EXAM PLE 11 A stainless steel wire gauze (made of a stainless steel [AlSl 304]) for demister made by Naniwa Tokushu Kanaami Kabushiki Kaisha (No. 4012 type) having a space ratio of 94.5%, a surface area of 1990 m. /m. and a density of 432 kg./m. was defatted with a chromic acid mixture, and thereon TAINETSU ICHIBAN 14-023 made by Sutandaru Kenzai Kako Kabushiki Kaisha (heat resisting coating composition, Aluminum powder content: 30 by weight) was applied by means of dip coating. After drying the coating composition, the wire gauze covered with aluminum was heated in muffle furnace at a temperature of 900C. for 1 hour. The oxide scale formed on the surface was removed by water-washing and brushing to give the carrier consisting of the wire gauze and the iron-aluminum alloy.

Then the carrier was dipped in 0.1 by weight of aqueous solution of palladium chloride for 15 minutes, and taken out from the solution. Thus obtained catalyst was washed with water and dried. The amount of palladium supported on the carrier was 1.57 g./square meter of apparent surface area.

It was observed that FeAl and Fe Al were formed on the surface of the iron-aluminum alloy by X-ray diffractiometry. Also, the iron-aluminum alloy had a large number of hollows having an average diameter of 15 p. and a depth in the range of 3 to 8 p. on its surface. The actual surface areas of the alloy and the catalyst against one square meter of the apparent surface area were 13 m? and 123 m. respectively.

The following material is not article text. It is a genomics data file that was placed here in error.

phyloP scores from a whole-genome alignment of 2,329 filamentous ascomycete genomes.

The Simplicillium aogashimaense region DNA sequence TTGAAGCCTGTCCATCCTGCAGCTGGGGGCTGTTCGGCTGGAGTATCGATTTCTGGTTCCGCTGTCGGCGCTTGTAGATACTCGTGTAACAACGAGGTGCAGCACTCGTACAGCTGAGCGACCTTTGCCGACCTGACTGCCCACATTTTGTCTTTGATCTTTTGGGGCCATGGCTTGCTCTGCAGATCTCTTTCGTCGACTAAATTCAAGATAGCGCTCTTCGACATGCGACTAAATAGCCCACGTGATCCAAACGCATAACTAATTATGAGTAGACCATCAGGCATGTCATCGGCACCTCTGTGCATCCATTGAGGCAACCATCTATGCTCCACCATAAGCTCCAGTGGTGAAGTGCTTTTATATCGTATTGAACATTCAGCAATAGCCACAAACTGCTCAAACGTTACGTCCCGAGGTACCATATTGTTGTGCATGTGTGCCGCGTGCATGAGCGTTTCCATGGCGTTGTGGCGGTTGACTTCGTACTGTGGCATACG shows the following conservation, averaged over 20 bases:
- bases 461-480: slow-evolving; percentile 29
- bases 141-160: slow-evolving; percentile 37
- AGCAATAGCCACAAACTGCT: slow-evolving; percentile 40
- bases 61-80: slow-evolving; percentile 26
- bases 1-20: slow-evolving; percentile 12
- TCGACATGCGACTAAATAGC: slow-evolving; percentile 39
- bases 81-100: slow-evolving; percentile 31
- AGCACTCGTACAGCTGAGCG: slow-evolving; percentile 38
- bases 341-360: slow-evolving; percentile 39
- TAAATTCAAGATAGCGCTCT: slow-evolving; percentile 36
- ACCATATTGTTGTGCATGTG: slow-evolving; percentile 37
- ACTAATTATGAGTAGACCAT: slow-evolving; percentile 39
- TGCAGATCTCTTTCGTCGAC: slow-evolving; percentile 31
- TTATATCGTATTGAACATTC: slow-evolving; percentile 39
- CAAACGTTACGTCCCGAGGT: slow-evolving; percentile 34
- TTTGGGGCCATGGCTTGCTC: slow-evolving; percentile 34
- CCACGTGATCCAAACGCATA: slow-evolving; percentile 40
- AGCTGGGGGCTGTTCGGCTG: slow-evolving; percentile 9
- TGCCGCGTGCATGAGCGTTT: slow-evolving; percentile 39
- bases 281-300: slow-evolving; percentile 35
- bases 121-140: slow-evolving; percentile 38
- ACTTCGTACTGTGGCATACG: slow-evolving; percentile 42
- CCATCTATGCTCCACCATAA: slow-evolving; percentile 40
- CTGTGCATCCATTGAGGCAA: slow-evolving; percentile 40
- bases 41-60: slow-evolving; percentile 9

tance, by which the long life is expected.

The same reactor as employed in Example 1 was charged with 4 g. of the catalyst. The catalyst in a form of gauze having a length of 17 cm. and a width of 4 cm. was wound on the inner pipe for thermometer. The effective length of the reactor was 4 cm.

The carbon monoxide conversion was carried out by passing a synthetic exhaust gas containing 2 by volume of CO, 2 by volume of 0 1,500 p.p.m. by volume of NO and the balance of nitrogen at a rate of 240 liters/hour or 24 liters/hour.

The results obtained at 250C., 300C. and 350C. were shown in Table 5.

The catalyst was heated at a temperature of 800C. for 5 hours, but no deterioration of the activity was observed.

On the other hand, the same reactor as employed in the above was charged with a platinum-alumina catalyst (granular form) made by Nippon Engelhard Kabushiki Kaisha (amount of platinum supported on alumina: 0.2 by weight) in an amount of 4 g, and the carbon monoxide conversion was carried out by passing the same exhaust gas as in the above activity test at a rate of 240 liters/hour.